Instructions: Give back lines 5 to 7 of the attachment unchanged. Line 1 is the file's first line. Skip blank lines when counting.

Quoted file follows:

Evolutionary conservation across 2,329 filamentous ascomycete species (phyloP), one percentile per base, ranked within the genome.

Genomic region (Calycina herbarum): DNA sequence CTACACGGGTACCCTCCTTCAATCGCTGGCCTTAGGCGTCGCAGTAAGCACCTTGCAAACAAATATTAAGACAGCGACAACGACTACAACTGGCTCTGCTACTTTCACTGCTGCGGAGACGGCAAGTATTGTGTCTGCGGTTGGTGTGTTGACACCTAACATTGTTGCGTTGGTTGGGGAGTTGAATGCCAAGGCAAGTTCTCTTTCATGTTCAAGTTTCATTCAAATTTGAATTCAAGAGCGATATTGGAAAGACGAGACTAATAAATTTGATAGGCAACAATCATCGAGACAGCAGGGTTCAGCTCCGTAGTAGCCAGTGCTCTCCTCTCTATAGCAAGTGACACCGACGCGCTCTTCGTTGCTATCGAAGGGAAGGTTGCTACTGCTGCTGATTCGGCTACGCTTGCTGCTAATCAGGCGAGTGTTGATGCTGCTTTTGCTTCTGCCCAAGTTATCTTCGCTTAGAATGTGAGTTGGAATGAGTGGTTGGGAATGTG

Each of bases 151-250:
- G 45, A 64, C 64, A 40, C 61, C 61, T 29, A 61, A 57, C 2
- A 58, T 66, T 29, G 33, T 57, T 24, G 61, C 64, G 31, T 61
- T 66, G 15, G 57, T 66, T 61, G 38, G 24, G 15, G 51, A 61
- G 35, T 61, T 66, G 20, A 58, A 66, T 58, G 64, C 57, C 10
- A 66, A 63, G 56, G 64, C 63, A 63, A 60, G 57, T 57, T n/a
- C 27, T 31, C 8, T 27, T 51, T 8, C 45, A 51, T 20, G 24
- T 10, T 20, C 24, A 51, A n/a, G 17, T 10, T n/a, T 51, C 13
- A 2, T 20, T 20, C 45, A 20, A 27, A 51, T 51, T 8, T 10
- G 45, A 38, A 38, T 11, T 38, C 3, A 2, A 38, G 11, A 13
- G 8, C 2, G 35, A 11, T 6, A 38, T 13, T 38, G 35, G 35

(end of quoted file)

- A 58, T 66, T 29, G 33, T 57, T 24, G 61, C 64, G 31, T 61
- T 66, G 15, G 57, T 66, T 61, G 38, G 24, G 15, G 51, A 61
- G 35, T 61, T 66, G 20, A 58, A 66, T 58, G 64, C 57, C 10